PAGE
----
Once Upon a Time...
The story unfolded when Endofa DMCC (the Charterer) chartered a voyage to transport a cargo of crude oil (the Cargo). The Cargo was being shipped by a third-party shipper from Ghana to Germany through a vessel owned by D'Amico Shipping Italia SPA (the Ship Owner) vide a charter party agreement (the Agreement) between the parties. The Agreement consisted of a before breaking bulk clause and provided the Ship Owner with a lien over the Cargo until all freight and demurrage charges were paid off by the Charterer and the third-party shipper. Further, the before breaking bulk clause granted the former with a right to withhold the Cargo until the time of payment of all due amounts by the other parties.
However, things went south due to the failure of the Charterer to meet its obligations and pay the freight charges after the vessel reached its destination in Germany. The Charterer and the third-party shipper also failed to provide necessary instructions regarding the discharge of the Cargo. Therefore, the aggrieved Ship Owner decided to exercise its lien to meet the outstanding amount that arose from the Agreement. Consecutively, the Ship Owner obtained a court order and disposed of the Cargo for USD 3.2 million after a period of five (5) months. However, the tale did not end there since the sale amount did not meet the wholesome claim amount of the Ship Owner. Therefore, a suit for summary judgment was instituted by the Ship Owner with the view to obtain the balance amount in freight and demurrage from the Charterer and the third-party shipper.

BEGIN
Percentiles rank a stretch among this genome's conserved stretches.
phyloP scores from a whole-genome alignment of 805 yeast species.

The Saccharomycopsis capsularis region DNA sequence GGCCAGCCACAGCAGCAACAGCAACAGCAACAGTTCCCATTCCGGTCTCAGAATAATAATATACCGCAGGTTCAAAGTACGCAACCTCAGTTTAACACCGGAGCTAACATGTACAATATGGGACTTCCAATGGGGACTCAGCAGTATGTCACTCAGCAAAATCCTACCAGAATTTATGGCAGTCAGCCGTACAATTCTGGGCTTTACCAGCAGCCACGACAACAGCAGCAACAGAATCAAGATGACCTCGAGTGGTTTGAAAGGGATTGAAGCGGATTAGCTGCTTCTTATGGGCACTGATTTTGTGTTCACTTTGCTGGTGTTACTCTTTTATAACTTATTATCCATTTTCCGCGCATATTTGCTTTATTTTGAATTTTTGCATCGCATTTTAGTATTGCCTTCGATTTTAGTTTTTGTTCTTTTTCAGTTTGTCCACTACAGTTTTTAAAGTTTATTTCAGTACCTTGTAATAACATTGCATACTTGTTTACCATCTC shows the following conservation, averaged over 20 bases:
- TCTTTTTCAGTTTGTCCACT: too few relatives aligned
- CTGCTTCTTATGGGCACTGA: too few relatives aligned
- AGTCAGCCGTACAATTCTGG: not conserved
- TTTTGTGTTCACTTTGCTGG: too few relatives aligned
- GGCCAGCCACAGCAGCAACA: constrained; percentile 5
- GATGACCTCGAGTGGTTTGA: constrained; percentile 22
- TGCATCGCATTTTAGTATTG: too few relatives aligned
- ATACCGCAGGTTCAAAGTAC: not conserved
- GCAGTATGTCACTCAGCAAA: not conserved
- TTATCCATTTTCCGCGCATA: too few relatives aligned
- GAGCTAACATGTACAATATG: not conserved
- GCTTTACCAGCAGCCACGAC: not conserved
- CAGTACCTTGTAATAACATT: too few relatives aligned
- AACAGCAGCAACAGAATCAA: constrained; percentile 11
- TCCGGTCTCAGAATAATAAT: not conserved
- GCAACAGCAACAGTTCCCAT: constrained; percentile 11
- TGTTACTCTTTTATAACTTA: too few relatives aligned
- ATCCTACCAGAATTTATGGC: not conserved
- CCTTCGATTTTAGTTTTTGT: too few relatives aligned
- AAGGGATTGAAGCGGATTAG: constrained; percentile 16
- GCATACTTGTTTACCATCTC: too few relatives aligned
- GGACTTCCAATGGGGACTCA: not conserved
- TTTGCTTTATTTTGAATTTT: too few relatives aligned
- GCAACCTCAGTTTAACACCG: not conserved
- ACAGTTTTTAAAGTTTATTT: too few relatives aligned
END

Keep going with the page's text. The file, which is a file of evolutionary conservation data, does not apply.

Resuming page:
The Undeniable Characteristics of Unpaid Freight